A few summers ago, I took a memorable trip to Iceland. The country's stark and dramatic landscape was breathtaking. We drove the coastal highway between sporadic, quaint towns, flanked by the ocean on one side and rocky cliffs and waterfalls on the other.
We waded in natural hot springs--both established and off the beaten path--and soaked up the cool misty air and amazing views around us. We drove down windy gravel roads without seeing another car for miles on end. We ate amazing food, drank local beer and experienced the capital city of Reykjavik's vibrant and artistic culture.
I was astounded that the country's entire population (approx. 357,000) was on par with that of my own small city back home in Des Moines, Iowa. In other words, once you got outside the bustling airport and tourist attractions, Iceland was an easy place to disappear into solitude.
While in Reykjavik on our last full day before flying home, we stopped into the super cool Lucky Records.
The shop was already closing for the day, but we still had just enough time to comb through the local music section and put on headphones to listen to some unfamiliar Icelandic artists. I was, of course, familiar with the likes of Björk and Sigur Rós, but there was a sea of music at my fingertips to explore in a short time.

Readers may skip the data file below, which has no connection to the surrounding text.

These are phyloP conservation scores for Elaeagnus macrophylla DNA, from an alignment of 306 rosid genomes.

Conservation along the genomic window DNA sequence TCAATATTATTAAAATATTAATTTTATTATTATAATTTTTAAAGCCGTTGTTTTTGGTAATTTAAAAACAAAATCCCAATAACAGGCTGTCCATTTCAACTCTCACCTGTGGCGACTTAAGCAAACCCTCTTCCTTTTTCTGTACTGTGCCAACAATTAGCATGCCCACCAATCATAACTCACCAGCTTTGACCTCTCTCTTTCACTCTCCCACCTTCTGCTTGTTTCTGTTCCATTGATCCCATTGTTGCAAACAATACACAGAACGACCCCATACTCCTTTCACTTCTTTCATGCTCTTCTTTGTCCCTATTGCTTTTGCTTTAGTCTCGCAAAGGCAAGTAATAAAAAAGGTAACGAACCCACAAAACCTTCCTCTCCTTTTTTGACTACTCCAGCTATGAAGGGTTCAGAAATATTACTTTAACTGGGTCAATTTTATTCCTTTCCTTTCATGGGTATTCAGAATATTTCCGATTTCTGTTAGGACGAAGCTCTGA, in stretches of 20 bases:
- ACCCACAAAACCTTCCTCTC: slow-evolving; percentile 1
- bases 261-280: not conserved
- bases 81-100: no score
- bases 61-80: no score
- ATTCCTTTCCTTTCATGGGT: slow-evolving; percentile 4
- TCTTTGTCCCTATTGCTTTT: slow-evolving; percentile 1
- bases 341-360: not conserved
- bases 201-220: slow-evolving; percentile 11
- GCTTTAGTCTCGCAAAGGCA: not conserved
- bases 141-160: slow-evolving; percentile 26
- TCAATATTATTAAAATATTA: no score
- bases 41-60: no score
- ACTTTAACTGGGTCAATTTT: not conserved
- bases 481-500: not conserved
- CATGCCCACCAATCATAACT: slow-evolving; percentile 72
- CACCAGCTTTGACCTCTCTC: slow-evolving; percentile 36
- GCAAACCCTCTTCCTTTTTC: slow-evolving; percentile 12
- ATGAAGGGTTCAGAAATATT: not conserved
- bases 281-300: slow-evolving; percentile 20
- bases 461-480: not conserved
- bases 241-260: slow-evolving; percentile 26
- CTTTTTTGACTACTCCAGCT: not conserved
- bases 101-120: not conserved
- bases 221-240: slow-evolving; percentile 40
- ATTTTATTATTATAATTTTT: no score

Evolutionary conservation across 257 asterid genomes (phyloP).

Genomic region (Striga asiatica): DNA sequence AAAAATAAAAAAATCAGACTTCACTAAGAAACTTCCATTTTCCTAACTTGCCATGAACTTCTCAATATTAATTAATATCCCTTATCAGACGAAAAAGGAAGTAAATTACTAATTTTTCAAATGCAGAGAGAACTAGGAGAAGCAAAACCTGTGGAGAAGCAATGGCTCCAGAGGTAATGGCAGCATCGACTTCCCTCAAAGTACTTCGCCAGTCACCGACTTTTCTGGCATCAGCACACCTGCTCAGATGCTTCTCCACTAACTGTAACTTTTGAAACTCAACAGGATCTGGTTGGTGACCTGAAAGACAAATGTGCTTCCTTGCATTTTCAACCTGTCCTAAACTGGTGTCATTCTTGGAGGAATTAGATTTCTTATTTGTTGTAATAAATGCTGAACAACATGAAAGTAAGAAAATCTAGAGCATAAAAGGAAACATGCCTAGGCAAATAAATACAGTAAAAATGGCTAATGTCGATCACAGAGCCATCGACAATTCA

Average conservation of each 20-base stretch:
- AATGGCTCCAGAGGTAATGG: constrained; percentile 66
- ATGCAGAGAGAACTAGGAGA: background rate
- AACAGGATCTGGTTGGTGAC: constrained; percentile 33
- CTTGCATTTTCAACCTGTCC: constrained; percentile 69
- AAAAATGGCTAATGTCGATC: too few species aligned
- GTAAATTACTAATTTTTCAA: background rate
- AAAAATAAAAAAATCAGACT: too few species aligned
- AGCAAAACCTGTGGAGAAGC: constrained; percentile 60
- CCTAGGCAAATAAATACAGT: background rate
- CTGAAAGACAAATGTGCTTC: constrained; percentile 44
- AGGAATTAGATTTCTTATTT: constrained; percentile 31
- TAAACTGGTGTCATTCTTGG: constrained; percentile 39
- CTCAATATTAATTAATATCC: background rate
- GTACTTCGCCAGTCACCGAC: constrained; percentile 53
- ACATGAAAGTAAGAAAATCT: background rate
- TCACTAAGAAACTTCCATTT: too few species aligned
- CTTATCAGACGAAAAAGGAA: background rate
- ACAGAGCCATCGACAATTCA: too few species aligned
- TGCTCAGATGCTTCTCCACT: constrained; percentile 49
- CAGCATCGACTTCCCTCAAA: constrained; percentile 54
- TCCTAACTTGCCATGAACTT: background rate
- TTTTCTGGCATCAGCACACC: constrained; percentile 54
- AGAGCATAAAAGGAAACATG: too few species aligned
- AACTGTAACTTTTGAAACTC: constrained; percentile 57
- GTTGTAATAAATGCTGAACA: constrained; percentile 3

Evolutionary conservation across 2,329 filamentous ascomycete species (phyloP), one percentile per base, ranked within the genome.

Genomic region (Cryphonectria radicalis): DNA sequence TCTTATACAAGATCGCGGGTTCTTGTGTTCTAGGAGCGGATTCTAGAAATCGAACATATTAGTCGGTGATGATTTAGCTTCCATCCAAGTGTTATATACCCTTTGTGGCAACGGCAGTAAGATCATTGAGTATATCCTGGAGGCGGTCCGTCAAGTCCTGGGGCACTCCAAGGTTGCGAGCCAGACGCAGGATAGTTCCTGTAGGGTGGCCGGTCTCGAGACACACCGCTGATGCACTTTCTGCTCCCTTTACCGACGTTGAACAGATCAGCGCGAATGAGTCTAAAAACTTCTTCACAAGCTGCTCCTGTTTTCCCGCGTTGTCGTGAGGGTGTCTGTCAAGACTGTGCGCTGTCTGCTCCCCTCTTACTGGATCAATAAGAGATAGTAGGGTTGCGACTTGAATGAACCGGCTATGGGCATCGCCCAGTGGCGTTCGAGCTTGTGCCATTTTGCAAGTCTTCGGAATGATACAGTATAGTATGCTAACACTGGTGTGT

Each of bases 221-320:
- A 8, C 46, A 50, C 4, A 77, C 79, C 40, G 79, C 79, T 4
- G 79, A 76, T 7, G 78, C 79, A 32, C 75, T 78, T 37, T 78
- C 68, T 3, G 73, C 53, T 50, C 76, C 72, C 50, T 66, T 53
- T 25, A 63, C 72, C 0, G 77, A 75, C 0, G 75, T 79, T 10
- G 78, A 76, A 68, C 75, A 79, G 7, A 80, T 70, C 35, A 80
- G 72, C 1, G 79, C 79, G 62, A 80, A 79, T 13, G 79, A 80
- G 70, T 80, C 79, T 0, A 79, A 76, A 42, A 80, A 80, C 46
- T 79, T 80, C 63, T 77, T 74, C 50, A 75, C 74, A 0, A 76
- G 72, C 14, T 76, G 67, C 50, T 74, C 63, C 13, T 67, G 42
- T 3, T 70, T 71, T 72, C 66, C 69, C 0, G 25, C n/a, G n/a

I only had enough room in my suitcase to stash one LP without the threat of bending, so I had to act quickly and decisively in my purchase.
And then I turned my headphones on to Vök.Figure. The pensive and introspective atmospherics and pulsating rhythms encapsulated much of the feeling and emotion that I'd had driving around the countryside that week.
The store clerk tapped me and said, "Okay, we're closing now", which snapped me out of my music-induced stupor. I quickly snatched up a copy of the album and a red t-shirt with the Lucky Records logo, as the employees locked the doors behind me.
That record, Vök's Figure, made it home in one piece, fortunately, and still brings me back to that trip whenever I put it on.
Earlier this month, the band released a new music video to their latest single, "Lost in the Weekend", describing it as focusing, "...on the ease of over-indulgence when you’re living in the moment and the purposeful loss of a sense of self."
It seems like a pretty good takeaway message. For me, Reykjavik would have been an easy place to get lost in the moment--losing all sense of what day or time it was in endless daylight, surrounded by art and music and food and drink. As much as I enjoyed my time in the city, it was the stunning landscape of the nearby countryside that brought me the most self-reflection and relaxation.
You can watch the video for "Lost in the Weekend" below, via Vök's YouTube:
For more on Vök's music, visit the band's Facebook page.